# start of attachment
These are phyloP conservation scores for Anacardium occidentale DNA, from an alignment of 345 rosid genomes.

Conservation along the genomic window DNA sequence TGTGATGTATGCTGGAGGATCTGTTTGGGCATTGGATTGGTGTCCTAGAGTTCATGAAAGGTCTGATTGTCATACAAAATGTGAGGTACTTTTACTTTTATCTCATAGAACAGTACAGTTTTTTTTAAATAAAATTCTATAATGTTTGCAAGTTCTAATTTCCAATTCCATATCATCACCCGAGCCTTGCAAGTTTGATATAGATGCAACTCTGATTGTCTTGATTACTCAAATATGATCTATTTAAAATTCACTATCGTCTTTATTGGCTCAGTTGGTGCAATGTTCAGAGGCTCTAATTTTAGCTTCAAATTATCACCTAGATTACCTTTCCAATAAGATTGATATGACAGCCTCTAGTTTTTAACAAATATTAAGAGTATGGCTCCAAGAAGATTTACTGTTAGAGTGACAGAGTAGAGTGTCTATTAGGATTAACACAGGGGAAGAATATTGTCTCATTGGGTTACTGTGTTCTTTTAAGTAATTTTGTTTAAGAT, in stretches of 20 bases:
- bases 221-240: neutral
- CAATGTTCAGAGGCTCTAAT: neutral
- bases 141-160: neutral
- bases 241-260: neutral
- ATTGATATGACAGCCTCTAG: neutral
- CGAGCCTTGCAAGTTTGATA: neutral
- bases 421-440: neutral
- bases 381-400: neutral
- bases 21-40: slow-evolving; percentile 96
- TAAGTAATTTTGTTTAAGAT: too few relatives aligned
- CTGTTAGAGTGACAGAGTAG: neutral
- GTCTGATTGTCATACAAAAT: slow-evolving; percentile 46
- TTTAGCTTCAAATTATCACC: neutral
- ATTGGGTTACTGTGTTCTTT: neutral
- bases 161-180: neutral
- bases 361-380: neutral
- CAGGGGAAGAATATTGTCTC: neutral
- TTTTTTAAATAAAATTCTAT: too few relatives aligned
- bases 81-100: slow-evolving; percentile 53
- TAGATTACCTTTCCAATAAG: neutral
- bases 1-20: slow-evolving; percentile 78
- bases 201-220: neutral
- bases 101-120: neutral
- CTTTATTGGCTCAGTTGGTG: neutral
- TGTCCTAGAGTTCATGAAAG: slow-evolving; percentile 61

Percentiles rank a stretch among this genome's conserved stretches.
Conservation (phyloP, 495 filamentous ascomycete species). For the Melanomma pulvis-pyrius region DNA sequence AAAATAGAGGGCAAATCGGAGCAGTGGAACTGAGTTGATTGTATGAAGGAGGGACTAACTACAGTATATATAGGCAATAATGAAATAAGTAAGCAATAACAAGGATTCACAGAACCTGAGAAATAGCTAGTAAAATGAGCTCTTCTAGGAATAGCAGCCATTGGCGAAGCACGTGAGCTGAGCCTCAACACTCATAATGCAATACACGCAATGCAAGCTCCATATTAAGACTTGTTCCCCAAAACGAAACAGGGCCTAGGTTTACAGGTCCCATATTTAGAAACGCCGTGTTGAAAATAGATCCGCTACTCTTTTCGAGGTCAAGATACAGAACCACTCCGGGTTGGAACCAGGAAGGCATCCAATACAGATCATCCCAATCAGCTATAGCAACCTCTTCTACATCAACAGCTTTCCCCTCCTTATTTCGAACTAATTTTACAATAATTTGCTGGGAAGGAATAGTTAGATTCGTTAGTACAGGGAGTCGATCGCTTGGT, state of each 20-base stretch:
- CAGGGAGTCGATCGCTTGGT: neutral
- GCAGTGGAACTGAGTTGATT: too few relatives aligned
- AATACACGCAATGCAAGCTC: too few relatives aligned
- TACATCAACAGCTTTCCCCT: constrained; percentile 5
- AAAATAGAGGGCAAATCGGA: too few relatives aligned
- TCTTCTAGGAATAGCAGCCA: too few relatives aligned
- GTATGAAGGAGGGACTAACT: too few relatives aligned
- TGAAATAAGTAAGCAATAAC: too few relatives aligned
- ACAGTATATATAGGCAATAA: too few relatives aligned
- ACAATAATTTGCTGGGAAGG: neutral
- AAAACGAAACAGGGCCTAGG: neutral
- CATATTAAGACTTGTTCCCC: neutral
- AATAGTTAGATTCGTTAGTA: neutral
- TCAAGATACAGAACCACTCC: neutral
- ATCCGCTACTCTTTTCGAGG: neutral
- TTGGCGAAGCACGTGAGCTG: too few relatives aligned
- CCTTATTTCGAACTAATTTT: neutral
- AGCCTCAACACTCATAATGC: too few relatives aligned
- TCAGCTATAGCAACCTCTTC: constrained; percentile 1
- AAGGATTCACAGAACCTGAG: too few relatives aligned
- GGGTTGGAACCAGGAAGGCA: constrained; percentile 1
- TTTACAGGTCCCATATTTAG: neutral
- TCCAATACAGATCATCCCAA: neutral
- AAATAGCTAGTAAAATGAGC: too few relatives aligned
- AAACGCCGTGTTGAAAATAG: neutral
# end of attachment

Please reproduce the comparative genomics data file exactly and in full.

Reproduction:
These are phyloP conservation scores for Anacardium occidentale DNA, from an alignment of 345 rosid genomes.

Conservation along the genomic window DNA sequence TGTGATGTATGCTGGAGGATCTGTTTGGGCATTGGATTGGTGTCCTAGAGTTCATGAAAGGTCTGATTGTCATACAAAATGTGAGGTACTTTTACTTTTATCTCATAGAACAGTACAGTTTTTTTTAAATAAAATTCTATAATGTTTGCAAGTTCTAATTTCCAATTCCATATCATCACCCGAGCCTTGCAAGTTTGATATAGATGCAACTCTGATTGTCTTGATTACTCAAATATGATCTATTTAAAATTCACTATCGTCTTTATTGGCTCAGTTGGTGCAATGTTCAGAGGCTCTAATTTTAGCTTCAAATTATCACCTAGATTACCTTTCCAATAAGATTGATATGACAGCCTCTAGTTTTTAACAAATATTAAGAGTATGGCTCCAAGAAGATTTACTGTTAGAGTGACAGAGTAGAGTGTCTATTAGGATTAACACAGGGGAAGAATATTGTCTCATTGGGTTACTGTGTTCTTTTAAGTAATTTTGTTTAAGAT, in stretches of 20 bases:
- bases 221-240: neutral
- CAATGTTCAGAGGCTCTAAT: neutral
- bases 141-160: neutral
- bases 241-260: neutral
- ATTGATATGACAGCCTCTAG: neutral
- CGAGCCTTGCAAGTTTGATA: neutral
- bases 421-440: neutral
- bases 381-400: neutral
- bases 21-40: slow-evolving; percentile 96
- TAAGTAATTTTGTTTAAGAT: too few relatives aligned
- CTGTTAGAGTGACAGAGTAG: neutral
- GTCTGATTGTCATACAAAAT: slow-evolving; percentile 46
- TTTAGCTTCAAATTATCACC: neutral
- ATTGGGTTACTGTGTTCTTT: neutral
- bases 161-180: neutral
- bases 361-380: neutral
- CAGGGGAAGAATATTGTCTC: neutral
- TTTTTTAAATAAAATTCTAT: too few relatives aligned
- bases 81-100: slow-evolving; percentile 53
- TAGATTACCTTTCCAATAAG: neutral
- bases 1-20: slow-evolving; percentile 78
- bases 201-220: neutral
- bases 101-120: neutral
- CTTTATTGGCTCAGTTGGTG: neutral
- TGTCCTAGAGTTCATGAAAG: slow-evolving; percentile 61

Percentiles rank a stretch among this genome's conserved stretches.
Conservation (phyloP, 495 filamentous ascomycete species). For the Melanomma pulvis-pyrius region DNA sequence AAAATAGAGGGCAAATCGGAGCAGTGGAACTGAGTTGATTGTATGAAGGAGGGACTAACTACAGTATATATAGGCAATAATGAAATAAGTAAGCAATAACAAGGATTCACAGAACCTGAGAAATAGCTAGTAAAATGAGCTCTTCTAGGAATAGCAGCCATTGGCGAAGCACGTGAGCTGAGCCTCAACACTCATAATGCAATACACGCAATGCAAGCTCCATATTAAGACTTGTTCCCCAAAACGAAACAGGGCCTAGGTTTACAGGTCCCATATTTAGAAACGCCGTGTTGAAAATAGATCCGCTACTCTTTTCGAGGTCAAGATACAGAACCACTCCGGGTTGGAACCAGGAAGGCATCCAATACAGATCATCCCAATCAGCTATAGCAACCTCTTCTACATCAACAGCTTTCCCCTCCTTATTTCGAACTAATTTTACAATAATTTGCTGGGAAGGAATAGTTAGATTCGTTAGTACAGGGAGTCGATCGCTTGGT, state of each 20-base stretch:
- CAGGGAGTCGATCGCTTGGT: neutral
- GCAGTGGAACTGAGTTGATT: too few relatives aligned
- AATACACGCAATGCAAGCTC: too few relatives aligned
- TACATCAACAGCTTTCCCCT: constrained; percentile 5
- AAAATAGAGGGCAAATCGGA: too few relatives aligned
- TCTTCTAGGAATAGCAGCCA: too few relatives aligned
- GTATGAAGGAGGGACTAACT: too few relatives aligned
- TGAAATAAGTAAGCAATAAC: too few relatives aligned
- ACAGTATATATAGGCAATAA: too few relatives aligned
- ACAATAATTTGCTGGGAAGG: neutral
- AAAACGAAACAGGGCCTAGG: neutral
- CATATTAAGACTTGTTCCCC: neutral
- AATAGTTAGATTCGTTAGTA: neutral
- TCAAGATACAGAACCACTCC: neutral
- ATCCGCTACTCTTTTCGAGG: neutral
- TTGGCGAAGCACGTGAGCTG: too few relatives aligned
- CCTTATTTCGAACTAATTTT: neutral
- AGCCTCAACACTCATAATGC: too few relatives aligned
- TCAGCTATAGCAACCTCTTC: constrained; percentile 1
- AAGGATTCACAGAACCTGAG: too few relatives aligned
- GGGTTGGAACCAGGAAGGCA: constrained; percentile 1
- TTTACAGGTCCCATATTTAG: neutral
- TCCAATACAGATCATCCCAA: neutral
- AAATAGCTAGTAAAATGAGC: too few relatives aligned
- AAACGCCGTGTTGAAAATAG: neutral